Tiger Lillies and Laurie Anderson to perform at St. Annís Warehouse
Paulanne Simmons, The Brooklyn Paper
November 18, 2002
St. Ann’s Warehouse, one of New York City’s hottest performance venues, welcomes two of the world’s hottest performing artists this November: international cult phenomenon Tiger Lillies, performing their "Death and the Bible" concert, and singer-songwriter-filmmaker Laurie Anderson and her band with their "Live at the Warehouse" concert.
Tiger Lillies is a three-piece band fronted by singer-accordionist Martyn Jacques, accompanied by drummer Adrian Huge and double bass player Adrian Stout.
GO Brooklyn spoke by phone with Jacques, who was recording in a Paris suburb.
"We’re always trying to write stuff that moves us and is different than before," said Jacques. "We’ve recorded about 13 albums, and we have new ones coming out. You always have to try for something different."
Tiger Lillies CDs include "Two Penny Opera," "Circus Songs," "Shockheaded Peter," a musical theater piece based on Heinrich Hoffmann’s "Struwwelpeter" children’s stories and most recently, "Gorey End," featuring Tiger Lillies songs and accompaniment by the Kronos Quartet.
Jacques, who writes songs with savage, blasphemous lyrics that he sings in a castrato voice, says he didn’t really discover his style until he was almost 30.
"I taught myself how to sing. I wanted to evolve a style of music that is hard to classify It took me a long time," he said.
At 36, he mixed that sound with the accordion.
"Before that I played piano, guitars and other instruments. I was experimenting. I just couldn’t come up with a style that was interesting and original. I was getting quite desperate. Then everything jelled instantaneously. Then I founded the band and it took off. That was 13 years ago."
Jacques did much of that experimenting while living over a SoHo strip joint.
"The environment does stroke into you. I became influenced by the people and the environment in which I lived," said Jacques. "I absorbed it into my life and lyrics. I got to know the twilight world of prostitutes, pimps and drug addicts. I was living with them so that’s what became my life."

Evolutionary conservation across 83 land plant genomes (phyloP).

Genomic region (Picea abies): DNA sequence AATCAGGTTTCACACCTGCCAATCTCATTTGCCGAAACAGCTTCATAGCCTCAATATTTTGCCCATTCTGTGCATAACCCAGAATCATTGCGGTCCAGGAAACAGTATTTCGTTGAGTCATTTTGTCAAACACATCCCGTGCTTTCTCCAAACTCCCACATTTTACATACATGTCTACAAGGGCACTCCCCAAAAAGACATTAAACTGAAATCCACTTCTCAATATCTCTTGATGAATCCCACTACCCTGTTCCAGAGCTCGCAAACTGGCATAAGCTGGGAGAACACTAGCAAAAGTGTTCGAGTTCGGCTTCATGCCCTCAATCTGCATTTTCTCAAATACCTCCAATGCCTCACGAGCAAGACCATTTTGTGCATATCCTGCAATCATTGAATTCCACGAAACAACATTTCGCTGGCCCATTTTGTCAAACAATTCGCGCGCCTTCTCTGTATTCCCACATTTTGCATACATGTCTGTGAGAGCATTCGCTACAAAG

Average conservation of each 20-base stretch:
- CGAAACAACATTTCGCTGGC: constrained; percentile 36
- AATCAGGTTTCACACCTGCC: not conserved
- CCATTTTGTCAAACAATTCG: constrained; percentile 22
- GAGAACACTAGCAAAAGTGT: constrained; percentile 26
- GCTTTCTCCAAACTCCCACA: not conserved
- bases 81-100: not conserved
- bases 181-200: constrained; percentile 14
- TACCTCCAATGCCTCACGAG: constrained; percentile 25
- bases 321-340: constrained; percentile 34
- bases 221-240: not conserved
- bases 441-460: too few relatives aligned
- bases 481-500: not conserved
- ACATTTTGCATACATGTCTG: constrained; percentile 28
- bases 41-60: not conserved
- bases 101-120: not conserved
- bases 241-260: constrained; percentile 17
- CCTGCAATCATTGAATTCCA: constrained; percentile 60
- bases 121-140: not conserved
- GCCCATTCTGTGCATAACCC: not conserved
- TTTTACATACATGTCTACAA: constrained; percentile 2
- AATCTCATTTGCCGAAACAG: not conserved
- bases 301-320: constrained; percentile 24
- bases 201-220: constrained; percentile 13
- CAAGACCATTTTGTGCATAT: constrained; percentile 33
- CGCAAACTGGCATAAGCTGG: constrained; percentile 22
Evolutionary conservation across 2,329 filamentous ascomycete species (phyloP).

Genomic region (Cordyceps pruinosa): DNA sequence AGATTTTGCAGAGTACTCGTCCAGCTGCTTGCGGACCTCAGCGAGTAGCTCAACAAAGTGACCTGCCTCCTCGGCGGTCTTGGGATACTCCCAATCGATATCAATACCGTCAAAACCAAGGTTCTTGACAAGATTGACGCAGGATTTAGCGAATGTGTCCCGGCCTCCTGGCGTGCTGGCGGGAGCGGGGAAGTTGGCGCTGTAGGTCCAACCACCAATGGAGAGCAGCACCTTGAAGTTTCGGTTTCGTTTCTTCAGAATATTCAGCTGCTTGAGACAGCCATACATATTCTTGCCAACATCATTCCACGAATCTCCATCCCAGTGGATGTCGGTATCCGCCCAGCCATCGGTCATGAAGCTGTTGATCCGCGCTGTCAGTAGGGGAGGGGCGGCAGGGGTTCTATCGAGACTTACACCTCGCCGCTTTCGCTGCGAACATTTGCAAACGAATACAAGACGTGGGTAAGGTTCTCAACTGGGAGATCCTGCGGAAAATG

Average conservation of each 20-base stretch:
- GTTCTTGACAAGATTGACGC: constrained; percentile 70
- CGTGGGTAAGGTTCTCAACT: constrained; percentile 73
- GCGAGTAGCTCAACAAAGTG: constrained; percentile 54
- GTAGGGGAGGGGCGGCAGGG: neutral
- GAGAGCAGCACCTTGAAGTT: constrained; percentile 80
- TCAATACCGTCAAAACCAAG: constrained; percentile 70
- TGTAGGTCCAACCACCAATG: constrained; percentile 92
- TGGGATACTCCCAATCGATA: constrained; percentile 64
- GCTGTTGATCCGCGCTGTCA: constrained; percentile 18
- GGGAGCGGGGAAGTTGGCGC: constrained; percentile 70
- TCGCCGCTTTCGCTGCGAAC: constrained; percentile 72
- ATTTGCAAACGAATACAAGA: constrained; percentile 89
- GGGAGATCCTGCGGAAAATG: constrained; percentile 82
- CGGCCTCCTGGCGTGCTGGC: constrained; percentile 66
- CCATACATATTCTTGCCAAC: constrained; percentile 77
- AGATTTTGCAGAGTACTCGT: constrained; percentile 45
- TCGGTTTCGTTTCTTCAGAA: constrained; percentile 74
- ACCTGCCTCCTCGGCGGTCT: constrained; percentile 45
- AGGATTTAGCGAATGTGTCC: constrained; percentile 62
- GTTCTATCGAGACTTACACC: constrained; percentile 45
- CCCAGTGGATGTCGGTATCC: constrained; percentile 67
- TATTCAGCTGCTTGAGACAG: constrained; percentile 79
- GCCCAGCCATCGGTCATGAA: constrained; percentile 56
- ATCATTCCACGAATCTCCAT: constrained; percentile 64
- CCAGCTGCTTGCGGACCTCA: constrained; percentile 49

As for his music, Jacques calls it a "huge melting pot" of different influences - Edith Piaf, English dance hall music, gypsy music, Russian music, blues, opera and classical.
"Hopefully, you come out with something unique and original," he said.
Anderson gets personal
Laurie Anderson has explored so many different media that her most notable feature may be her ability to elude all attempts at classification.
Her first album was "Big Science"; subsequent releases include "Mister Heartbreak," "United States Live," "Strange Angels," "Bright Red," and the soundtrack to her feature film "Home of the Brave." After a seven-year hiatus, she released "Life on a String" in May 2001, followed by "Live in New York" last May.
Anderson’s shows range from simple spoken word to elaborate multimedia events such as "Songs and Stories from Moby Dick," which opened the Brooklyn Academy of Music’s Next Wave festival in 1999. Her visual work has been represented in major museums in the United States and Europe as well as in the book "Laurie Anderson" by RoseLee Goldberg (Abrams, 2000). And she has contributed music to films by Wim Wenders and Jonathan Demme, as well as dance pieces by Bill T. Jones, Trisha Brown and Molissa Fenley.
"My passport says artist," she told GO Brooklyn.
If a theme runs through her work, it would be the narrative story.
"It’s always the basis, whether it’s a movie or a performance," she said.
At St. Ann’s this modern day balladeer will be working with the same band with whom she toured last year - bassist Skuli Sverrisson, keyboardist Peter Scherer and percussionist Ben Wittman.
"They’re wonderful musicians," said Anderson. "I love that there could be more texture than I ever could do by myself. It’s exciting. It opens doors to other people’s ideas. When you work alone in your studio you get lonely."
Anderson said her performance at St. Ann’s will be, like her solo tour "Happiness," about personal stories.
"I’ll see if it works with a band," she said.
In addition to seeing how "some very narrative stories work with a band," Anderson said she plans to do "lots of improvising older songs and rearrangements."
From the outrageous to the intimate, November promises to be an interesting month at St. Ann’s Warehouse.